Jhpiego is an international nonprofit health organization and an affiliate of Johns Hopkins University. Jhpiego’s programs are primarily centered on the prevention of unnecessary deaths of women and children in developing countries. The organization works on the front lines in urban slums and rural settings to design accessible and affordable healthcare solutions. Jhpiego is currently active in 40 countries, concentrated in Africa, Asia, Latin America and the Caribbean.

The organization works with healthcare professionals, influential community members and government leaders to deliver quality healthcare for those in need. It also focuses on developing sustainable strategies for communities in developing countries to manage their own well-being. Jhpiego trains local healthcare workers, improves the quality of community health systems and makes delivery of care, services or products more efficient and dependable. It focuses on developing technologies and solutions that can be used both in hospitals or in the home. The organization’s provision of affordable healthcare for women and families ensures of level of care previously unattainable by many of the recipients.

Jhpiego began as an acronym for the Johns Hopkins Program for International Education in Gynecology and Obstetrics, yet the organization has now expanded its efforts to tackle issues such as the prevention and treatment of HIV/AIDS, infection, malaria, tuberculosis and cervical cancer. Jhpiego’s science division also researches innovative technology that has the potential to help poor and vulnerable communities. The ultimate goal is sustainability—giving poor communities the tools and education they need to build a foundation of good health and continue the cycle without outside assistance or aid.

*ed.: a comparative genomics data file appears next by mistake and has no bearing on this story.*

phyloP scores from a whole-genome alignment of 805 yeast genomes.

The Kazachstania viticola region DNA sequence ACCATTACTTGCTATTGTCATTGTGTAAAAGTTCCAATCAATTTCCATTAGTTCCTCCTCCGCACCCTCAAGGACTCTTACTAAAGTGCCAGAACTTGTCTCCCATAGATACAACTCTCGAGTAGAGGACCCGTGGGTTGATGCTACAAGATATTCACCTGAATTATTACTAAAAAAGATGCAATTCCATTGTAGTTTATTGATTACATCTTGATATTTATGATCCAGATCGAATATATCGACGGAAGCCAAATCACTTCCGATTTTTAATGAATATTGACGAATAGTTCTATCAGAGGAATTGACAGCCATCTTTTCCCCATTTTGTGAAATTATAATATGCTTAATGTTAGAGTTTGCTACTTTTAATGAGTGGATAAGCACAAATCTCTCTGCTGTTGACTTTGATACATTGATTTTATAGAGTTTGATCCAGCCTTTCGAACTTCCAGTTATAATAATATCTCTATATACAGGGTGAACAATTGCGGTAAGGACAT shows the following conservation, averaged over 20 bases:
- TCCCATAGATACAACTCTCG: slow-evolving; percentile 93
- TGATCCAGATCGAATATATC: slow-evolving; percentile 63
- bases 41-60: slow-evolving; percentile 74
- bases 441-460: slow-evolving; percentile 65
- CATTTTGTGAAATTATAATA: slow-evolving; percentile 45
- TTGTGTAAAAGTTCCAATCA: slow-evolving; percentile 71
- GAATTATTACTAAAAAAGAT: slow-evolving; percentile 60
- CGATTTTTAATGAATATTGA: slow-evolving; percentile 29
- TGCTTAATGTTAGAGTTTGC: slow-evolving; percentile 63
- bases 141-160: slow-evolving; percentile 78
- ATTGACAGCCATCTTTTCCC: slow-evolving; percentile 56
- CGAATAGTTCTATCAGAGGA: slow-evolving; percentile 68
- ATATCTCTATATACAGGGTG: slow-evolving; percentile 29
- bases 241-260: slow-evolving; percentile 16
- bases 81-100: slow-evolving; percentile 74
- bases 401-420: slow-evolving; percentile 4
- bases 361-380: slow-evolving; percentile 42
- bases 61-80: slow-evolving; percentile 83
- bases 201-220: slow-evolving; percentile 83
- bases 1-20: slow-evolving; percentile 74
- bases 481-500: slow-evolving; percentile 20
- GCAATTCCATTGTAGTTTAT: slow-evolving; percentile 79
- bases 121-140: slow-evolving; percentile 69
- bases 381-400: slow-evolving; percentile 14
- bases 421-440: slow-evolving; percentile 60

As an affiliate of a prestigious university, Jhpiego has the advantage of being well-connected. In June 2014, the United States Agency for International Development (USAID) awarded $500 million to Jhpiego to fund a program to alleviate maternal and child mortality. Jhpiego is currently using the funds to spearhead a five-year program centered around preventing child deaths due to treatable causes like diarrhea and pneumonia. By working in conjunction with other partners and nonprofits, Jhpiego seeks to create a network of aid to mothers and children in need.

Jhpiego will use the funds to provide cost-effective vaccines and antibiotics to the 24 countries with the highest numbers of child mortality. Jhpiego will also provide other medical equipment, train community medical providers and reach out to women in slums and rural areas. The USAID funds will be used to research prevention and treatments for the leading causes of death for mothers and children. Among mothers, the leading causes of mortality include uncontrolled bleeding after birth, infections and high blood pressure during pregnancy. Among newborns, asphyxia and low birth rate. And among young children, pneumonia, malaria and diarrhea.

Since 1990, the global child mortality rate has nearly been halved. Yet Jhpiego’s efforts instill hope that the number can be further lowered. Jhpiego works with NGOs and government policymakers alike to increase accessibility to quality health services. By focusing on sustainable, cost-effective health solutions, Jhpiego can help provide care for underrepresented, vulnerable populations.

– Mari LeGagnoux 

Sources: Baltimore Sun, Jhpiego
Photo: Jhpiego